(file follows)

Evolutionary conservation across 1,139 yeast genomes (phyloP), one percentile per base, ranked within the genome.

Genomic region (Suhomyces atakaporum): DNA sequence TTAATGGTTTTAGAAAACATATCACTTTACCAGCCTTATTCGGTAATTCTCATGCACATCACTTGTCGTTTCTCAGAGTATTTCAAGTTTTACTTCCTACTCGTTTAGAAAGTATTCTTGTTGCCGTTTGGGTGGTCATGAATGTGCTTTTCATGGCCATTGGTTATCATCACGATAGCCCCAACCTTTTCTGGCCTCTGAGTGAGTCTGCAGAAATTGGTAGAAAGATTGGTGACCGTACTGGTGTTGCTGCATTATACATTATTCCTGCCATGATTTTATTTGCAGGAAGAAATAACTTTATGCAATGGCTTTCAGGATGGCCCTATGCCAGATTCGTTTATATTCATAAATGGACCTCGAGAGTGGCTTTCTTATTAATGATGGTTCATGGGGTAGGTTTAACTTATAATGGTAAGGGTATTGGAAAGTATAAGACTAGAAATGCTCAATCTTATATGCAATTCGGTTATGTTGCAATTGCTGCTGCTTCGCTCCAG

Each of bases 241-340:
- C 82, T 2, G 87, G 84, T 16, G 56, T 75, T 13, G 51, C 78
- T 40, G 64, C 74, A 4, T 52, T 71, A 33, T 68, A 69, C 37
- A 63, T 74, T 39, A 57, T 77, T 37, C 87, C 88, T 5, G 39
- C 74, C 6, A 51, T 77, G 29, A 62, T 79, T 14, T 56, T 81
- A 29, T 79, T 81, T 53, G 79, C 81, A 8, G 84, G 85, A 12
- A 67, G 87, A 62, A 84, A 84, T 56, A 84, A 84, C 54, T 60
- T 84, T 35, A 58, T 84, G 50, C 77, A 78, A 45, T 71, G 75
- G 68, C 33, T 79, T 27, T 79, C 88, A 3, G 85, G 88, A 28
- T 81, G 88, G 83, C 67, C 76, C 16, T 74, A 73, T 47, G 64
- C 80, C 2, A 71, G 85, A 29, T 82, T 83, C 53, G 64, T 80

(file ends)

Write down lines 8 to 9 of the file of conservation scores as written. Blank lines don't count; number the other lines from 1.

- A 29, T 79, T 81, T 53, G 79, C 81, A 8, G 84, G 85, A 12
- A 67, G 87, A 62, A 84, A 84, T 56, A 84, A 84, C 54, T 60